While Eye first postulated that the District 3 City Council race would be a battle between the Hammer and McEnery machines, the contest is also shaping up to be a fight between labor and business interests. Last week the Chamber of Commerce's political action committee threw its support behind federal prosecutor and Planning Commissioner Tony West. West's opponent, Cindy Chavez, is a political operative for the South Bay AFL-CIO Labor Council. She champions a living-wage ordinance--what the Chamber derisively describes as a municipal minimum wage--and endorses the City Council's boycott of Kmart. That's about all the Chamber brain trust needed to hear to side with West at last week's debate between the two downtown candidates. (The two, however, favor the airport expansion.) ... West, meanwhile, is conspicuously avoiding being labeled as a McEnery candidate, despite being backed by both the Macster and incumbent downtown councilguy David Pandori. Though West acknowledges having sought advice from Pandori's office, he quickly adds that he has also solicited input from Bob Brownstein, Mayor Susan Hammer's budget chieftain.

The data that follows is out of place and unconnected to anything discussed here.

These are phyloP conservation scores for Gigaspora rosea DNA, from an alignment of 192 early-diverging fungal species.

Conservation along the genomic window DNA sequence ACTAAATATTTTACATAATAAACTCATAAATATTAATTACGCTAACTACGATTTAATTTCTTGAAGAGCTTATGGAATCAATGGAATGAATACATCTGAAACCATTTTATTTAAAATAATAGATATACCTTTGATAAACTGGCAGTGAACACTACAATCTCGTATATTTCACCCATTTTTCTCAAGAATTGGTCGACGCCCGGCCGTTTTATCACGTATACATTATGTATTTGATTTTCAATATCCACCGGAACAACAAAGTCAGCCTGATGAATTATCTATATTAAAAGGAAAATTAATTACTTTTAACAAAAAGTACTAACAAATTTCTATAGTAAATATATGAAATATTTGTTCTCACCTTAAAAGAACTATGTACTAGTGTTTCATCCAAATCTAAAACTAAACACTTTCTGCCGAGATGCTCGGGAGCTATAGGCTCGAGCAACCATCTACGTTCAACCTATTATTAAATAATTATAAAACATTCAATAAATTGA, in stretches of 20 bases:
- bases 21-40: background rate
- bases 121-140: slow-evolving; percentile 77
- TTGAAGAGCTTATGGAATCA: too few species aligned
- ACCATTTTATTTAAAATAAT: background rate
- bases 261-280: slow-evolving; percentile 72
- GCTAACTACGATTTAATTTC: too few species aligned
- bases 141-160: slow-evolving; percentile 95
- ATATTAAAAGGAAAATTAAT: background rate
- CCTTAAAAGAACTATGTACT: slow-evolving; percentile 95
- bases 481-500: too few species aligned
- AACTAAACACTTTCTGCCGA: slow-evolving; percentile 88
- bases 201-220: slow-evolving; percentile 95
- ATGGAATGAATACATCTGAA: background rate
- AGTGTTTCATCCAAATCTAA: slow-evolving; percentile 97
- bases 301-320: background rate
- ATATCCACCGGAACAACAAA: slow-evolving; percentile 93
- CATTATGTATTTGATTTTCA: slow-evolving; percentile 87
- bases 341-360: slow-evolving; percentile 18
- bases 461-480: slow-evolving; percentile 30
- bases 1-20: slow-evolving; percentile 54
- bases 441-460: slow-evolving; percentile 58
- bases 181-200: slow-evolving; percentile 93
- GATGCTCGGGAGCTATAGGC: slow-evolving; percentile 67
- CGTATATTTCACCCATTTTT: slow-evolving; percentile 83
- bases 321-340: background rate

Prepare for Battle